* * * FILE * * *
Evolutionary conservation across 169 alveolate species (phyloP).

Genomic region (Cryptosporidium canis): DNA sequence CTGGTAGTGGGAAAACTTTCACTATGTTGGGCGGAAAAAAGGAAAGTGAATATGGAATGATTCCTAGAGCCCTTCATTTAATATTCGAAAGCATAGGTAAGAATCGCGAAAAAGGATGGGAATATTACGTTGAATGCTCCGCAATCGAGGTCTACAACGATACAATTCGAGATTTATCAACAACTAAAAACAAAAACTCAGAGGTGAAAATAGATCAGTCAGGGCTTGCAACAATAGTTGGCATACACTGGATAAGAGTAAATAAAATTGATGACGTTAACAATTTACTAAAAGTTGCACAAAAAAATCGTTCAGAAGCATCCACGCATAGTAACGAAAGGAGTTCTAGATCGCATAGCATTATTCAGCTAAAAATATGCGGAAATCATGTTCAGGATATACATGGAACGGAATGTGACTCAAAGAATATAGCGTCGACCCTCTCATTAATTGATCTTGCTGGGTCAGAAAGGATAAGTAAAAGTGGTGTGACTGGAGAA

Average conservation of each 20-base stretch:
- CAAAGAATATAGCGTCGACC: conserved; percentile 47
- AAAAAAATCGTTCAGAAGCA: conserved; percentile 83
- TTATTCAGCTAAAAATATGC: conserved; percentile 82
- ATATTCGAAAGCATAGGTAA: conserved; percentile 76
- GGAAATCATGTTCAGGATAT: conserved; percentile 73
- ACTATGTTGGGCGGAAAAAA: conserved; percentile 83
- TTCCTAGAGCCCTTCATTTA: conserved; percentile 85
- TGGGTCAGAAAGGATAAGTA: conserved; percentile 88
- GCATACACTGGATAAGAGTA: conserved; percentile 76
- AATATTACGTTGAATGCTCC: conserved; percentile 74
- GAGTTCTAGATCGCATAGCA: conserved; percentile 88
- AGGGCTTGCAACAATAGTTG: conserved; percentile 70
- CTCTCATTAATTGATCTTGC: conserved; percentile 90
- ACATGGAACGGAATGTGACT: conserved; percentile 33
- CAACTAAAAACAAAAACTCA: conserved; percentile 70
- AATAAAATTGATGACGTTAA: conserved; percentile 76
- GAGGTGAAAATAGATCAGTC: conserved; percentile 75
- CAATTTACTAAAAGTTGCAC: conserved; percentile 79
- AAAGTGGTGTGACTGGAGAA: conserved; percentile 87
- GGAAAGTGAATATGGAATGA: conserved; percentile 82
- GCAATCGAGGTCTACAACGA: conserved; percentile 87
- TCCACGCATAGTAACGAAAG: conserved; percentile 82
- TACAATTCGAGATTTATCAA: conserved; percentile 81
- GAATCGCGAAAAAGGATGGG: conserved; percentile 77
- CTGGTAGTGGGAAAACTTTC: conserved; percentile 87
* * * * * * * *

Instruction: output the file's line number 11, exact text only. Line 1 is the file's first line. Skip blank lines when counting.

- TGGGTCAGAAAGGATAAGTA: conserved; percentile 88